Heat Wave: 9 Quick Tips to Prevent Dehydration
This article is part two of a three part series on beating the heat this summer. Read part one of the series here, and remember that older adults, individuals with chronic conditions, and other vulnerable populations are more susceptible to heat related problems.
- First, foremost, and of the UTMOST importance, is the availability of water. Carry it with you everywhere and at all times. Keep a couple of gallon jugs of water in the trunk of your car in case you break down. Freeze a few 16 ounce water bottles, and when you're ready to go out for the day, take them with you. They'll melt faster than you think, and will keep your water cool for hours.
- Drink a lot of water. You can become dehydrated quickly in the summer due to perspiration. Remember: drink even when you are not thirsty. In fact, if you wait until you're thirsty, you've waited too long. Increase your fluid intake, regardless of your activity level.
- Run cold water on the insides of your wrists and splash it on your neck. The relief is immediate, and this method will cool down the entire body—by as much as three degrees Fahrenheit—for almost an hour.
- Avoid caffeinated or carbonated beverages, as well as alcoholic drinks and those high in sugar -- these cause you to lose more body fluids. Sports drinks can supplement fluids in your body, but water should be your first choice. While water is the best choice, it's not always the most mouth-watering. 100 percent fruit juices not only hydrate you but help you get your recommended dose of fruit servings as well. For a change of pace, mix juice, seltzer and fruit sorbet in the blender for a delicious smoothie.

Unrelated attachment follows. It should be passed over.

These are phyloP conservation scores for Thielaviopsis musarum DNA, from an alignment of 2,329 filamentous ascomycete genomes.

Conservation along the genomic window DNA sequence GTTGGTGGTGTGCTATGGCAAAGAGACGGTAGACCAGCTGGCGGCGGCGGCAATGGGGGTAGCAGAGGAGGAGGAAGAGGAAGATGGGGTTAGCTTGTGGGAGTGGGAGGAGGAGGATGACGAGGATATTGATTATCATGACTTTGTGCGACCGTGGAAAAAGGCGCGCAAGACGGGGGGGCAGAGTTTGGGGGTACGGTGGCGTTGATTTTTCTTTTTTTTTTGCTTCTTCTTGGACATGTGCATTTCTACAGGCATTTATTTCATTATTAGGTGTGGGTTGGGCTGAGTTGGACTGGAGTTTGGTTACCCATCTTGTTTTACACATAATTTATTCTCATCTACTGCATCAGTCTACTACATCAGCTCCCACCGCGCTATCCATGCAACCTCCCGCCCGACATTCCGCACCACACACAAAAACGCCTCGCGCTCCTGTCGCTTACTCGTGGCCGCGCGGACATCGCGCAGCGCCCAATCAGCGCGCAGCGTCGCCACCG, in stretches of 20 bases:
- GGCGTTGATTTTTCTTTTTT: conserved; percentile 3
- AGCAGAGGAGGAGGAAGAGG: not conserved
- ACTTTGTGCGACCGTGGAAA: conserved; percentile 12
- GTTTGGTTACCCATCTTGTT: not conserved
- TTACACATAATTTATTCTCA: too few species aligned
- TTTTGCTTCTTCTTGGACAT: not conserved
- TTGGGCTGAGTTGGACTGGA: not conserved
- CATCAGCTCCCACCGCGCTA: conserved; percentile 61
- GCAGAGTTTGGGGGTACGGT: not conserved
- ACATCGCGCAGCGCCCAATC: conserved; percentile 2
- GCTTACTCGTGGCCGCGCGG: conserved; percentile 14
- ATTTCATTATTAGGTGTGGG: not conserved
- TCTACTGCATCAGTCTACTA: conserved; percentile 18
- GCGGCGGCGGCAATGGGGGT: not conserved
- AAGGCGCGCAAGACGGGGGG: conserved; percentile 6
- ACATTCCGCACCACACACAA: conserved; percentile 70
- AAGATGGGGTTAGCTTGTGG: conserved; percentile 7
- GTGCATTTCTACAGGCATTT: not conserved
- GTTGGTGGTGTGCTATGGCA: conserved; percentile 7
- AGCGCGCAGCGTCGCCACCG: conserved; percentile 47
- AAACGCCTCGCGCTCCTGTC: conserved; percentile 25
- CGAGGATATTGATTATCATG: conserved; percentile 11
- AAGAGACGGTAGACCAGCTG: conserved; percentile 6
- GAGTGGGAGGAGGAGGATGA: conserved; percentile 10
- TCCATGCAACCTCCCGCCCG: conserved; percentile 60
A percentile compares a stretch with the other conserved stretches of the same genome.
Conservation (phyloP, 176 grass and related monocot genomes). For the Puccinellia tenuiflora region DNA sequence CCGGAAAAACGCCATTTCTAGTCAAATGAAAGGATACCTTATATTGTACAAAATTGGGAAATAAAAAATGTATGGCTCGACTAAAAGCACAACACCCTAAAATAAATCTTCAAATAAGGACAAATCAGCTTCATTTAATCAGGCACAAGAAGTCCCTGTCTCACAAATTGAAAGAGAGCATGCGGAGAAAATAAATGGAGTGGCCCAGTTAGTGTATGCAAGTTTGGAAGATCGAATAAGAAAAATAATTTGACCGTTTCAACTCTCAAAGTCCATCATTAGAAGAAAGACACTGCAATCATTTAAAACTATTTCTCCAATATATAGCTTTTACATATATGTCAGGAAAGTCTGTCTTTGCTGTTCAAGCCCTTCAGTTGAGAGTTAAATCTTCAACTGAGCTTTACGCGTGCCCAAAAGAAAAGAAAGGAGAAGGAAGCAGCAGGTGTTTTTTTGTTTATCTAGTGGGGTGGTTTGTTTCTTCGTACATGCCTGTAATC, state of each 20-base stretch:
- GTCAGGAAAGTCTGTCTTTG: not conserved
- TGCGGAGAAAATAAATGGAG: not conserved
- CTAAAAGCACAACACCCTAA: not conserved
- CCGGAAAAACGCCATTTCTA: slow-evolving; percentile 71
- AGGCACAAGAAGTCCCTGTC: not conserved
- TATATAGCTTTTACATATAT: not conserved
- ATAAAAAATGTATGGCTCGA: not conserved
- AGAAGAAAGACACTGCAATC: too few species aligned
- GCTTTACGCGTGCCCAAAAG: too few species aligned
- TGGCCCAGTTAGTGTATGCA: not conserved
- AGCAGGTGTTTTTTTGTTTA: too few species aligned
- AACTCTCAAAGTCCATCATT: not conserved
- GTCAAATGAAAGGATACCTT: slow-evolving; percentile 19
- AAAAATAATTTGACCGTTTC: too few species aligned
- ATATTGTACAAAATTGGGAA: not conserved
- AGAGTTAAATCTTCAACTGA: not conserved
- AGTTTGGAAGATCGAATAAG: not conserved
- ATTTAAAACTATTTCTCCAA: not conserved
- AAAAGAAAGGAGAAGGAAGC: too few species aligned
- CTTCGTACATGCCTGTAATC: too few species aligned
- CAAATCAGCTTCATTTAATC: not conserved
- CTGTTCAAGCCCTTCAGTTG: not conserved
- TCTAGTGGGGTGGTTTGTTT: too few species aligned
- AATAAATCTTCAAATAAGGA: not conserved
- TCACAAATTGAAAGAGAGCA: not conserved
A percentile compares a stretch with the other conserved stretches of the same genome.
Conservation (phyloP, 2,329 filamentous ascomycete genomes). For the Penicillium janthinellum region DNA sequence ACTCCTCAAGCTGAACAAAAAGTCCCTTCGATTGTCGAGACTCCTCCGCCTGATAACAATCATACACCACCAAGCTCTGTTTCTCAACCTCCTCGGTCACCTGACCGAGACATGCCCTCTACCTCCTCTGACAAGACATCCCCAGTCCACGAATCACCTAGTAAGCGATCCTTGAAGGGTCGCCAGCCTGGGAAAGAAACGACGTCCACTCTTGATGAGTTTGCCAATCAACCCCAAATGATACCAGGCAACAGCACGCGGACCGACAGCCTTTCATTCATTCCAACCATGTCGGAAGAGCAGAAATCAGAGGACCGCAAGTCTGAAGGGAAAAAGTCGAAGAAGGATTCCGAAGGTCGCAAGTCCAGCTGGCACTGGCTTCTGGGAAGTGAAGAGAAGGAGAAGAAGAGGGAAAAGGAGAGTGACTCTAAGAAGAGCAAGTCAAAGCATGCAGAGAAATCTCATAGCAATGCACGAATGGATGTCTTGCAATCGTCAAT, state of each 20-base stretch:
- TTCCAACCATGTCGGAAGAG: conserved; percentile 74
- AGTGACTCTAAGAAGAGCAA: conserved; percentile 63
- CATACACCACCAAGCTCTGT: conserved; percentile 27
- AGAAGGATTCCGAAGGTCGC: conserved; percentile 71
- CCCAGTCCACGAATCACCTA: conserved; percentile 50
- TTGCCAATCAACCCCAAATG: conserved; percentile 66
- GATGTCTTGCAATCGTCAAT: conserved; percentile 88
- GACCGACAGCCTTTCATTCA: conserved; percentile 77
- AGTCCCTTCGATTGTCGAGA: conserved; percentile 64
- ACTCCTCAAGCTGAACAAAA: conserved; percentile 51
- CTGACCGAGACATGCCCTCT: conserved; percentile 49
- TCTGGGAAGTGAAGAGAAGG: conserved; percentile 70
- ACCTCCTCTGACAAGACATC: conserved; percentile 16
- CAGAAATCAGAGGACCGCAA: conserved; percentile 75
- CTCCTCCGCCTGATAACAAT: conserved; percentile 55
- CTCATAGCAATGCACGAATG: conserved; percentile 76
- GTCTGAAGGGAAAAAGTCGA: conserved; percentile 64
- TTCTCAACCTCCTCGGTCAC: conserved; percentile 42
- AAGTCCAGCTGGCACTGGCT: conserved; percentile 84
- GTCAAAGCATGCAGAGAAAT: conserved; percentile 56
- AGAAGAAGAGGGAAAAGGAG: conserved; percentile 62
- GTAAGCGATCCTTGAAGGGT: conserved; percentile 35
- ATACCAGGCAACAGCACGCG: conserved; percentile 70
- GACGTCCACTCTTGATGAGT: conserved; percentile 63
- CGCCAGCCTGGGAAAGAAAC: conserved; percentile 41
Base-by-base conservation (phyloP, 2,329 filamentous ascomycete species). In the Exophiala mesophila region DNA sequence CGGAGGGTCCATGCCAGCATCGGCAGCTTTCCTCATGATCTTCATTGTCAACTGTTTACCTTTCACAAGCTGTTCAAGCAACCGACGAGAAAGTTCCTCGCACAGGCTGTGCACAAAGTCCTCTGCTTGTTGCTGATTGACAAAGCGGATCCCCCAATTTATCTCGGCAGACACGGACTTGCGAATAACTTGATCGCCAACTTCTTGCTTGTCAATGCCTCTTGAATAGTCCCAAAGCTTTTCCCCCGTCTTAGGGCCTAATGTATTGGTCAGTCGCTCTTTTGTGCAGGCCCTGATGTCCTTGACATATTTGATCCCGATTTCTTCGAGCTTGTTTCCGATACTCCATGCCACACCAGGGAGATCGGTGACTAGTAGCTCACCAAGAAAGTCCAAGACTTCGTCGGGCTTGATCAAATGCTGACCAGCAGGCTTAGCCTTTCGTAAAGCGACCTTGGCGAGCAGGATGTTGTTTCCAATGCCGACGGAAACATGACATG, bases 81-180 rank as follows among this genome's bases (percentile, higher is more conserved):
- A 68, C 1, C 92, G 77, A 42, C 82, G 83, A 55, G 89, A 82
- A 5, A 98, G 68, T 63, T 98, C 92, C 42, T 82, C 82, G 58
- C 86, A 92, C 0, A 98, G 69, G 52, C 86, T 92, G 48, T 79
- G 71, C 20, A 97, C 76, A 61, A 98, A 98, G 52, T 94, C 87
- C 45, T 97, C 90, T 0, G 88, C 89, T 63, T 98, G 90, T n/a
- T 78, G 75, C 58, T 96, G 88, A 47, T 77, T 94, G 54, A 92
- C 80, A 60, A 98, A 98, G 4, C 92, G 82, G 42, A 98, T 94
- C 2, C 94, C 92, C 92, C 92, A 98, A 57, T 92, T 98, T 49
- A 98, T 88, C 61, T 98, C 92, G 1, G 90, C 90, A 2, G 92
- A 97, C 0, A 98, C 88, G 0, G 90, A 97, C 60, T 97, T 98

- Fill buckets or basins with water and soak your feet.
- A spray bottle full of water kept close at hand can be a great way to get a bit of relief, particularly if there's some air movement.
- Ball up and soak a t-shirt in the sink, wring it out, put it on and sit in a lawn chair (or other chair that lets air through to you) in front of a fan. Re-wet as it dries. Make sure not to soak it with cold water. Instead use lukewarm water so you get cool without freezing.
- Install a dehumidifier in your home. A de-humidifier will not do much to cool down the air, but it can take the sticky humidity out of the air which will make it feel more comfortable.
- Fill your bathtub with cool water and get in. Once you are used to the temperature, let some water out and refill with cold water. Keep doing this until you are sufficiently cold. Your body will stay cool for a long time after you get out.
Warning: If your doctor generally limits the amount of fluid you drink or has you on water pills, ask the doctor how much you should drink while the weather is hot.
Check back here for August's article on how you can save money when cooling your home and read this NIH article to learn more about how to stay cool in the summer.Did You Know?
You can be a good neighbor by checking in on older residents in your neighborhood during heat waves. Sometimes it can be a matter of life or death!
There is help available. Contact your Local Office for the Aging for a list of cooling centers.